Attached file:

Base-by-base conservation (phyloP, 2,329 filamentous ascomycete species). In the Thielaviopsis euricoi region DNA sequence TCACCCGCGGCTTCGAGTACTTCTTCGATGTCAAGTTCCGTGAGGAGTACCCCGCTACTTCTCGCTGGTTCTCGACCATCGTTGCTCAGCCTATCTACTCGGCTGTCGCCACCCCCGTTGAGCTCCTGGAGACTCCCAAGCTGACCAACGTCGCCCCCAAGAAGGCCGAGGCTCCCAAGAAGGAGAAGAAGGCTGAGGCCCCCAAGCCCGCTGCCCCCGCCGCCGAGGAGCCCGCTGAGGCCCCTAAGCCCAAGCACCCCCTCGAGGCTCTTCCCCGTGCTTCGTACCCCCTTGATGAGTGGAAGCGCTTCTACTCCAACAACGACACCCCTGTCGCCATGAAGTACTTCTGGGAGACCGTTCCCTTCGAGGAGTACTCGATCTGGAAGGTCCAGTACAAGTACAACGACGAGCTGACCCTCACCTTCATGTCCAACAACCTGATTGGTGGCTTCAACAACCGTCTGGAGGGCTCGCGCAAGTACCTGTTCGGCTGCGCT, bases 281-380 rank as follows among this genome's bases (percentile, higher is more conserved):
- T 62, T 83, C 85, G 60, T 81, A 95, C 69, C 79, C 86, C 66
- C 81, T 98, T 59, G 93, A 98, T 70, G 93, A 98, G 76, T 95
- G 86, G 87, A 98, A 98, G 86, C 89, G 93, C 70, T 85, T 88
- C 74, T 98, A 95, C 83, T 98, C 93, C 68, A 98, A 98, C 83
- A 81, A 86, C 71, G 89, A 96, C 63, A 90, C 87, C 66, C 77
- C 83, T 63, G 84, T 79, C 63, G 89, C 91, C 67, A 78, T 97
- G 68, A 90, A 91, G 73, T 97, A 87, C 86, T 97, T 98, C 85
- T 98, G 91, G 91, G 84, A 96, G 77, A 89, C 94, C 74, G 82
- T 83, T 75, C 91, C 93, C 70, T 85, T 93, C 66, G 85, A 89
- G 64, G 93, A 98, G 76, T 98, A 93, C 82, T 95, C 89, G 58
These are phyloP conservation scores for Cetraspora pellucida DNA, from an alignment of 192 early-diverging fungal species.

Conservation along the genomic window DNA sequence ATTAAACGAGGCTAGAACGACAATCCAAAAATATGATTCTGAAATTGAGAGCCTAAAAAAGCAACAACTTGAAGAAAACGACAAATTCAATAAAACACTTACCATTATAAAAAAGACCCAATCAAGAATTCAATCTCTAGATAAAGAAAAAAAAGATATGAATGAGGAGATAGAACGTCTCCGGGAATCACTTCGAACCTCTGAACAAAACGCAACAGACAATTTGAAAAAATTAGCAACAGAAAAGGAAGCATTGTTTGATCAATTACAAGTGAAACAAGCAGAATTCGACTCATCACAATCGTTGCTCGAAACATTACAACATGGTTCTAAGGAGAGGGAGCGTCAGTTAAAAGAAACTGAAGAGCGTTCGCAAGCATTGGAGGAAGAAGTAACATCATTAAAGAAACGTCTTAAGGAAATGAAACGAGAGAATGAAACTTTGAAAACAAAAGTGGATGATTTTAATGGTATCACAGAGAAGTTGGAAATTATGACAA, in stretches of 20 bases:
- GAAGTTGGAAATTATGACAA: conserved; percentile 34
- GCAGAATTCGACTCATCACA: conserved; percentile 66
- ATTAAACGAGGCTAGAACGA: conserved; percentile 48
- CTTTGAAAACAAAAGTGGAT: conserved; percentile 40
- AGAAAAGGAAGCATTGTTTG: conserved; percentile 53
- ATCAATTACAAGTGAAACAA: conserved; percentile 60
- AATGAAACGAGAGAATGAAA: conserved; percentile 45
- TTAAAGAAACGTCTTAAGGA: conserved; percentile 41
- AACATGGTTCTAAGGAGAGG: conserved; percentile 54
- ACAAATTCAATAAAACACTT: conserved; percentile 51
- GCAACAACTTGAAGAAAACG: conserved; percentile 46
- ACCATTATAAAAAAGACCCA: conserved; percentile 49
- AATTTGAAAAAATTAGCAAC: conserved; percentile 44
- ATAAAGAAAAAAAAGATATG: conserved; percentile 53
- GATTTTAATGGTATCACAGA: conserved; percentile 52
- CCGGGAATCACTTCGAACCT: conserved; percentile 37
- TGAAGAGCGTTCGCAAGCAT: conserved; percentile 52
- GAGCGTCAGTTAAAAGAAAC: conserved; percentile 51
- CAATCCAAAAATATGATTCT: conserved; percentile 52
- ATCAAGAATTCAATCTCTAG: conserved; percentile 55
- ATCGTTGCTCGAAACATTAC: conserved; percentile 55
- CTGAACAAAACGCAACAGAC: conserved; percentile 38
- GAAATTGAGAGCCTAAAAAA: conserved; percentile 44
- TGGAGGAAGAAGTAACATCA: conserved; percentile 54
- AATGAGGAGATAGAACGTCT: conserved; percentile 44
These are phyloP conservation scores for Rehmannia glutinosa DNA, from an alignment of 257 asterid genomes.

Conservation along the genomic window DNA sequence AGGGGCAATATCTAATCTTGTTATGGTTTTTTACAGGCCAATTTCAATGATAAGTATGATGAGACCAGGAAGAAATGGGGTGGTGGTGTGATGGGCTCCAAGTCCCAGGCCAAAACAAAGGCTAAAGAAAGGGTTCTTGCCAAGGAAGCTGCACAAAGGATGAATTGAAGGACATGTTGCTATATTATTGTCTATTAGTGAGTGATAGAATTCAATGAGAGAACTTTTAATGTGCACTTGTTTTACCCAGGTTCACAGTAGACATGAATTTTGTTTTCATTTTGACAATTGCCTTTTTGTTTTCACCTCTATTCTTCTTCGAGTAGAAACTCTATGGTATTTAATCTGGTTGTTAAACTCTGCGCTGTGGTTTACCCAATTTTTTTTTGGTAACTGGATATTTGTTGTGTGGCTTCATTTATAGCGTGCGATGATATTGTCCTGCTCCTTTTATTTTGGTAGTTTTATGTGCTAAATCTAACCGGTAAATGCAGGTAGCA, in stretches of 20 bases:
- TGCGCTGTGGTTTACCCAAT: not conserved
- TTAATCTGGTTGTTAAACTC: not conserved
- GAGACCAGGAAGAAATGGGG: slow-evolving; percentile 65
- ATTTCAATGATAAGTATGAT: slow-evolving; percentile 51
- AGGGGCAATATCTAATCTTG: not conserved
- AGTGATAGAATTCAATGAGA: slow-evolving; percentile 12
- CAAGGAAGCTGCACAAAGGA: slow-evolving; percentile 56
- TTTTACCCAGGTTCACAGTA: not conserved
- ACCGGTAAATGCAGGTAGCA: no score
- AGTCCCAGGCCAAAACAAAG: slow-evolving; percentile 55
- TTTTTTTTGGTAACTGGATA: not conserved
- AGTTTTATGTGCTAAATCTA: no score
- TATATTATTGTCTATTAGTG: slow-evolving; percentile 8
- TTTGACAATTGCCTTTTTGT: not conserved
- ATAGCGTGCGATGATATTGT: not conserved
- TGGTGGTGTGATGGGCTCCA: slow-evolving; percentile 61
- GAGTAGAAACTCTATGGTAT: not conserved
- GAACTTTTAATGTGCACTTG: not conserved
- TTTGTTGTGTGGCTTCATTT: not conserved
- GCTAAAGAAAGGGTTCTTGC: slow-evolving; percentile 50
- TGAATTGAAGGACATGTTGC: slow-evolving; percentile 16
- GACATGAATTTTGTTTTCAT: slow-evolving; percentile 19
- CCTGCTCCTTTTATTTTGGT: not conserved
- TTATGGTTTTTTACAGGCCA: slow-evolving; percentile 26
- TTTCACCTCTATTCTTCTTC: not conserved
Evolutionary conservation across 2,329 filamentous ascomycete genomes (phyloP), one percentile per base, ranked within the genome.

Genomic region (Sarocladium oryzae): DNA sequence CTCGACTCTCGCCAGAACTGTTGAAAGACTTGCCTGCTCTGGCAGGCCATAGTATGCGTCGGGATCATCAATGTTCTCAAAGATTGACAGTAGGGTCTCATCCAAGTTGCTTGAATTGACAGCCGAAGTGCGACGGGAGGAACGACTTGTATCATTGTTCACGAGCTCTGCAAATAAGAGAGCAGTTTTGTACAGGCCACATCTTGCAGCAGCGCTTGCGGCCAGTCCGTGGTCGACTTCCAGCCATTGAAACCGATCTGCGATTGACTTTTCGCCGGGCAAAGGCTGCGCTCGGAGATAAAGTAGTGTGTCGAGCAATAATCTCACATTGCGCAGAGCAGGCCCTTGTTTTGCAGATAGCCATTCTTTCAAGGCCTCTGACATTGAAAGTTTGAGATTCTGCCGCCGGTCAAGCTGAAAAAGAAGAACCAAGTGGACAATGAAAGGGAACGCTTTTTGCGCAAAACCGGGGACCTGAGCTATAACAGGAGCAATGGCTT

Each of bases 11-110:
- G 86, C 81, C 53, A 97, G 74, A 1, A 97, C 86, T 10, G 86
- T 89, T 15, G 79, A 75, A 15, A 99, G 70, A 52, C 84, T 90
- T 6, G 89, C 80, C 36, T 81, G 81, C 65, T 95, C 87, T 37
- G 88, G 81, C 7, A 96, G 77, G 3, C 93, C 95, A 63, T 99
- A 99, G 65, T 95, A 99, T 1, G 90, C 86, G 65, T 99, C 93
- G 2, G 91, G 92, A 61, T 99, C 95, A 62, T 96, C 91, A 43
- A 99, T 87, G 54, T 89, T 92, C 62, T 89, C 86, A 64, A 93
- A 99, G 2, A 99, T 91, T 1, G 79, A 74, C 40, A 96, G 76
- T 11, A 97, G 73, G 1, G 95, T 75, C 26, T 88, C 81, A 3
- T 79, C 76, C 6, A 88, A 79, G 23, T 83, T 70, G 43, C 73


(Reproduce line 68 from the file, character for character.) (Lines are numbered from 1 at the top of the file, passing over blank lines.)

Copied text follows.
Each of bases 11-110: